Who weighs options when they feel weightless?
It’s fun, for a while–leaving it all up to chance and whim.
There are times that seem so bleak, with no silver-lined rim to rely on.
But waiting for help doesn’t stop there: you’ve got a chance to abscond, so take it now.
(Comment: Hi fellow bloggers, but I’m sad to inform you, but as of tomorrow, I’ll be inactive here for a while because I need to go to a medical facility for treatment, and I won’t have internet access except through my smartphone. Maybe all the nurses will be as charming as all of you; I don’t know, but I hope to see you soon!)
The earnings’s great –If you cover the cost–
They’ll print you money, until you’re embossed!
It’s all a game –Don’t believe what you hear–
You have a chance now –But I’ll be clear–
By taking this job, all your needs are met…
–Except, what you’ll lose…you won’t forget–
An easy prompt to cast, this word,
“as we wait for the redemption of our bodies…”
As easy as a dwelling house; as easy as the words a father says.
How can one hope in what is unseen?
I’ve waited and hoped; I’ve relied on you all along…
She sighed; rolled her eyes.
She pressed on the bridge of her nose and closed the blinking browser window.
She adjusted her glasses, smiled,
“Life-hacks like these won’t do…not if you want to move toward tear-inducing agony.”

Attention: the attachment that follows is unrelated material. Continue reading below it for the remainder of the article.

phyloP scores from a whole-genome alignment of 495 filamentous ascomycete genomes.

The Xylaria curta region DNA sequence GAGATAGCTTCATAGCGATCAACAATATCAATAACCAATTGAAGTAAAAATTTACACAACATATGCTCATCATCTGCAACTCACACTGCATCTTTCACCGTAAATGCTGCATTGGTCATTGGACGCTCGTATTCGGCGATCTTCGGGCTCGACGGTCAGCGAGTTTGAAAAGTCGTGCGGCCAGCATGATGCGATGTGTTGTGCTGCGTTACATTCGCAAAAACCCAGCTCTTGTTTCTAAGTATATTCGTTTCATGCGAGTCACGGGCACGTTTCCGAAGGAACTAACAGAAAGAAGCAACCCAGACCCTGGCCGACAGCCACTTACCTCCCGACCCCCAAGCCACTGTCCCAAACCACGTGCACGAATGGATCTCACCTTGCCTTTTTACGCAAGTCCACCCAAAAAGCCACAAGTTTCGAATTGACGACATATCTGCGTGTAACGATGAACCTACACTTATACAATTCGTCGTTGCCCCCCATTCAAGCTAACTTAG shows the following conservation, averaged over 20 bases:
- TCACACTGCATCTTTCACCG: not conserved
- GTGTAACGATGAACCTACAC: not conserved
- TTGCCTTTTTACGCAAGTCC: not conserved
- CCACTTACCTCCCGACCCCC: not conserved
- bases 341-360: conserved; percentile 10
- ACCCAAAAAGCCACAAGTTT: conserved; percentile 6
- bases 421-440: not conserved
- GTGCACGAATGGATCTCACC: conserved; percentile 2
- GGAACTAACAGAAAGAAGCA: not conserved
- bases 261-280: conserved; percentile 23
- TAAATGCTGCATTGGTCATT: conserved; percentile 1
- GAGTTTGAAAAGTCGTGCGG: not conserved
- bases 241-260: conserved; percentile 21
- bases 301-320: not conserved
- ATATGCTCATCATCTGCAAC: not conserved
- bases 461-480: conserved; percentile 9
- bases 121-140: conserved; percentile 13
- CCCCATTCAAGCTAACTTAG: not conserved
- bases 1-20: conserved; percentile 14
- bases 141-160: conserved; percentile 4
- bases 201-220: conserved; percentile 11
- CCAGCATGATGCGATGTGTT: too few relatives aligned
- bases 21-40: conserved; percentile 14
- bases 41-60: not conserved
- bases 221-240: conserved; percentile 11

She gestured with her hand,
“Pinch your lower lip, hard.”
The next morning, I took her to the outpatient clinic.
We waited for her check-in; I sat next to her; held her pulsing hand.
Lots of people today. She mumbled.
A case manager placed a white-noise machine outside the door of the staff office:
Soothing purrs blanketed so many whispers.
A first: going back to her place, watching her sleep.
She preferred repose on her side; her right foot crossed beneath her left to feel her knee, hip and shoulder pressed into the firm mattress.
She slept with her arm extended, her hand reaching for an embrace that rarely arrived.
It’s such a dilemma, being a skeptic—the crux was losing those innocent beliefs I formed in Sunday school.
I wore the essential dresses and shoes; I smiled; I prayed; I tried to trust and adhere.
But as Chance would have it, I only learned to smirk:
I’m a sinner.
Was it the strain of being so restrained and reserved that impelled the always equable N. to do it?
Neither of us could be candid about why she’d traced such immane lines into her arms.
Before I could respond, the kettle on the stove began whistling fierce notes.
When I went home, my parents were caring for a limp, but quiet, child—the result of some undiagnosable brain damage at birth.
His body held a blank repose in the crib as he watched a prismatic mobile spin overhead.
Even so, he’d still smile whenever I stroked his ears.
After four years of school and competitive swimming, a meet brought me there.
This homecoming was more for my parents than myself, but they had a screened-in pool I used for making laps…or, having a lapse.
Planted on the eaves of their waters was the rusted lantern of my childhood.